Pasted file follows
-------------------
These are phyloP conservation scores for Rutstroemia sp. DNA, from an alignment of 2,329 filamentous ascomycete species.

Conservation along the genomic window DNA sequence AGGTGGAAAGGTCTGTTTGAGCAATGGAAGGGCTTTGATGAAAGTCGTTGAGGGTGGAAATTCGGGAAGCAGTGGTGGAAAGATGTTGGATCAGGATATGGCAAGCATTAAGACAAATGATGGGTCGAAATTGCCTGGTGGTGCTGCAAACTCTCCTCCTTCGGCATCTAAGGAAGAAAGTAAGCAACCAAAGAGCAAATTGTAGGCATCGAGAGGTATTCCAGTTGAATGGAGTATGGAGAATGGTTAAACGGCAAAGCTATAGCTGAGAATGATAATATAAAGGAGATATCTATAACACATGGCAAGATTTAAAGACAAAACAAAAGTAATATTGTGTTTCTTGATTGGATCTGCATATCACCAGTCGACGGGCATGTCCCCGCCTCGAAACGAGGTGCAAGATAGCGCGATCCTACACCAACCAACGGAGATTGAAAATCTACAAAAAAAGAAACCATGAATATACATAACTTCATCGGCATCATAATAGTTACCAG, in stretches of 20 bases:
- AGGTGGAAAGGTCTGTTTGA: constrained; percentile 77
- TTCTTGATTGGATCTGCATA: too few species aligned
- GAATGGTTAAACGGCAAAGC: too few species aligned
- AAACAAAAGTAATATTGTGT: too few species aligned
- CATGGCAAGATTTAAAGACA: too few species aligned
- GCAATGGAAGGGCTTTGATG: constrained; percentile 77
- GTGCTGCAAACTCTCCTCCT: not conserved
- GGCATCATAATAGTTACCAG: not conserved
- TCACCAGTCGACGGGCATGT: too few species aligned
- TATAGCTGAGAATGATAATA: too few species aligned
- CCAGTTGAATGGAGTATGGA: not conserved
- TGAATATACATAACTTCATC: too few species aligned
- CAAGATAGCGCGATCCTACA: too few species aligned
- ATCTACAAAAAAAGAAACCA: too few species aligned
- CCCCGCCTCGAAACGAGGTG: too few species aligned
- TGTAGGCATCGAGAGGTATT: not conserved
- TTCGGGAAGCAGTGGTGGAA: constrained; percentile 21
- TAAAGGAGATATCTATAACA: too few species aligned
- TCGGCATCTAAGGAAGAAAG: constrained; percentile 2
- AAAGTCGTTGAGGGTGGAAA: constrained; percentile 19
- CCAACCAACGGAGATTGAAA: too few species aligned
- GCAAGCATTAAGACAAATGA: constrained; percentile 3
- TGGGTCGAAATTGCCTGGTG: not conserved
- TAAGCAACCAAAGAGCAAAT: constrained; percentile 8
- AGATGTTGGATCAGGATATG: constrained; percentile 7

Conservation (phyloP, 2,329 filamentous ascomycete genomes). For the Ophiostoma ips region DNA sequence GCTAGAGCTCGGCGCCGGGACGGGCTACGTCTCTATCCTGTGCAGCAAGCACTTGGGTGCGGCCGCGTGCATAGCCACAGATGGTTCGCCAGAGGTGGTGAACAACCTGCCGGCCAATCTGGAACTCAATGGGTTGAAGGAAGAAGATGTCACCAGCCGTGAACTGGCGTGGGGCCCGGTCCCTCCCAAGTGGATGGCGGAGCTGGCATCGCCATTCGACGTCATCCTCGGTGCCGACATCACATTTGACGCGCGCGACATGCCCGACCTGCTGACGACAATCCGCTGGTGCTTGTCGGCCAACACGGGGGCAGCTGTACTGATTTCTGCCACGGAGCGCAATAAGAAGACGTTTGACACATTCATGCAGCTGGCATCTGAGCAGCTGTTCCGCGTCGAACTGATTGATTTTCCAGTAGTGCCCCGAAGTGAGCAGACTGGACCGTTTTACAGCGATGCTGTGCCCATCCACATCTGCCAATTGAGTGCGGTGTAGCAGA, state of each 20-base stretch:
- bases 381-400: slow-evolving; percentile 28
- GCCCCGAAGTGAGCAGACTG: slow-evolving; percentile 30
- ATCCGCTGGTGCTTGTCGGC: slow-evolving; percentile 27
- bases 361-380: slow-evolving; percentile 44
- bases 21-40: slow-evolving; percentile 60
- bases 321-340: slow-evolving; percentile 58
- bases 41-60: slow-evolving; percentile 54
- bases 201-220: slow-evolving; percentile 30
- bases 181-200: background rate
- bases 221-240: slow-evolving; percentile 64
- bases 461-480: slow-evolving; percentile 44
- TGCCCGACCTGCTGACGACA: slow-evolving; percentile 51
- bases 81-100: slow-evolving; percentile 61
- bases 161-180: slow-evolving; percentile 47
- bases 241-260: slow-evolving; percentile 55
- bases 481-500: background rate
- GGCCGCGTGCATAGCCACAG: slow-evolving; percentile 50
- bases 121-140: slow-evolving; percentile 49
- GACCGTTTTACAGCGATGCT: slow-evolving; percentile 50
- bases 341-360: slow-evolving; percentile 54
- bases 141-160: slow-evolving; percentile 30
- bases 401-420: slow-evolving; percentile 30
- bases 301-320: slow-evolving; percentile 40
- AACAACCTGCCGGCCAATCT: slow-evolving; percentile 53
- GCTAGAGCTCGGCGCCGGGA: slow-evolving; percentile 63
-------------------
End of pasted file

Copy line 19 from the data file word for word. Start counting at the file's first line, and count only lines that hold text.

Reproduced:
- TTCGGGAAGCAGTGGTGGAA: constrained; percentile 21